Academic journal article Shakespeare Studies

Switching on the World of Dramatic Manuscripts

Academic journal article Shakespeare Studies

Switching on the World of Dramatic Manuscripts

Article excerpt

THE "FUTURE" OF EARLY modern dramatic manuscript studies is the present, as I learned at an excellent conference on "The Future of Manuscripts in a Switched-on World" held at the University of London in March 2002 and co-sponsored by its Centre for Paleography. The conference organizer told us that she had had to close enrolment at over 125 people and could have enrolled 75 more because "Manuscripts are hot!" I've been waiting fifteen years to hear those magical words. Perhaps I would no longer have to defend myself to theorists, "history of the book" scholars (who largely ignore the role of manuscripts in textual transmission), and other Shakespearean colleagues for spending so much time poring over dramatic manuscripts at the Folger, Huntington, Bodleian, and British Libraries (as well as unusual places like Dulwich College, Cardiff Central Library, and Alnwick Castle).

As the conference continued, I was thrilled to discover that manuscripts were not "hot" in themselves but as objects to be digitized. Speaker after speaker offered samples from Web-based or CD-ROM projects that had digitized medieval and early modern manuscripts, producing beautifully clear digital photographs of leaves in which whole lines and single letters could be highlighted and enlarged. Even passages that had been deleted could be made legible (a process that should revolutionize the study of The Book of Sir Thomas More, which was gummed up with tissue paper by an early British Library conservator). With digitization, even the slightest variation in ink can be scrutinized, letters--whether gothic, secretary, or italic--can be overlaid to compare handwriting, and even watermarks can be discerned. More importantly, we were told that digitization was drawing more and more scholars into the study of manuscripts, and once introduced, they became "hooked" and wanted to see the originals as well as other related materials in manuscript form.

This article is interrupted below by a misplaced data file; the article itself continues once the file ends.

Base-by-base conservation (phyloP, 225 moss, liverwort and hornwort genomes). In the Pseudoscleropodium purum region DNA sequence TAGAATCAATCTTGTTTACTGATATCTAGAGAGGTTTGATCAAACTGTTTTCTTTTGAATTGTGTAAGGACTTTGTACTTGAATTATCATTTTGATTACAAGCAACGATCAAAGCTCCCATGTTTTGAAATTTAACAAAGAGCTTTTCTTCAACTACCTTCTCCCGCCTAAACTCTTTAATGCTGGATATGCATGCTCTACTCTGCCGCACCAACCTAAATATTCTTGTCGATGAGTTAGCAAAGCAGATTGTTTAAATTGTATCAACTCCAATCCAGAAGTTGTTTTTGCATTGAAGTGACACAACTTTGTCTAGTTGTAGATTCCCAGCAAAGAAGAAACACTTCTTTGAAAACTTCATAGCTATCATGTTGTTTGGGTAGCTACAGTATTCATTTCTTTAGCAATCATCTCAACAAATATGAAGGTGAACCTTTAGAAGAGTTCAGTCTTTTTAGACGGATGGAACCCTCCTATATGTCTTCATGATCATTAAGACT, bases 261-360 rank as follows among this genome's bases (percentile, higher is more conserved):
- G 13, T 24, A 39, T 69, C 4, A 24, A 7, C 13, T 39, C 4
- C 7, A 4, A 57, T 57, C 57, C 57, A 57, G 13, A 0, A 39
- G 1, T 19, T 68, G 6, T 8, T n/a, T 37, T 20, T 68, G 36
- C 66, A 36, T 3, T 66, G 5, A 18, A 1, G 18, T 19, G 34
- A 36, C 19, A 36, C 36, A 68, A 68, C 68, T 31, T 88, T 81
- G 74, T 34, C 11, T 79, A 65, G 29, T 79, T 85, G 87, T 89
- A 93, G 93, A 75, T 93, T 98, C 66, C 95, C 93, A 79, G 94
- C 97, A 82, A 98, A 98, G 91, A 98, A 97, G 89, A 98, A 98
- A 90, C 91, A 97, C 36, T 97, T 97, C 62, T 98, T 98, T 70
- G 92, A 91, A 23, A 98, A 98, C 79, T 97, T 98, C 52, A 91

Ten years ago Jerome McGann showed me his spectacular Dante Gabriel Rossetti electronic archive (http://jefferson.village.virginia .edu:2020) as well as other digitization projects at the University of Virginia's Electronic Text Center (http://etext.lib.virginia.edu). Ever since, whenever he gave me the latest update of his work and that of the Center I sighed and wondered how mere mortals (and employees, like me, of universities or colleges that cannot fund or sponsor such expensive projects) could ever initiate an electronic archive. But here at "The Future of Manuscripts" conference I learned that a number of international agencies, including the UK's Arts and Humanities Digitisation Service (www.ahds.ac.uk), part of the Arts and Humanities Research Board (www.ahrb.ac.uk), and The Leverhulme Trust (www.leverhulme.org.uk), were willing to consider and possibly help fund digitization projects. I felt as if my own world had switched on. I also found a roomful of people volunteering advice and support for my project to digitize Dulwich College's Philip Henslowe/Edward Alleyn manuscript archive (including Henslowe's "Diary," his correspondence with dramatists and actors, and his theater contracts).

Why should scholars, as well as grant-funding agencies, invest time, money and effort in the field of manuscript study, which appears to be so arcane, so sparsely populated, and so often results in "vanity projects" (as one non-manuscript scholar once informed me)? Manuscripts are "hot," for scholars now want to work on them, either because "researching the archives" has suddenly become a major rather than a minor focus or because original documents are now being fashionably appropriated as "material texts" or "cultural artifacts" (a subject that G. Thomas Tanselle has cogently explored in Literature and Artefacts). More importantly, new computer technology is culturally revolutionizing the study of literary manuscripts: we are now making a humanistic discipline truly scientific and thereby claiming some validation (and being awarded grant money) from the larger academic community for full-time study in the liberal art of literary study. …

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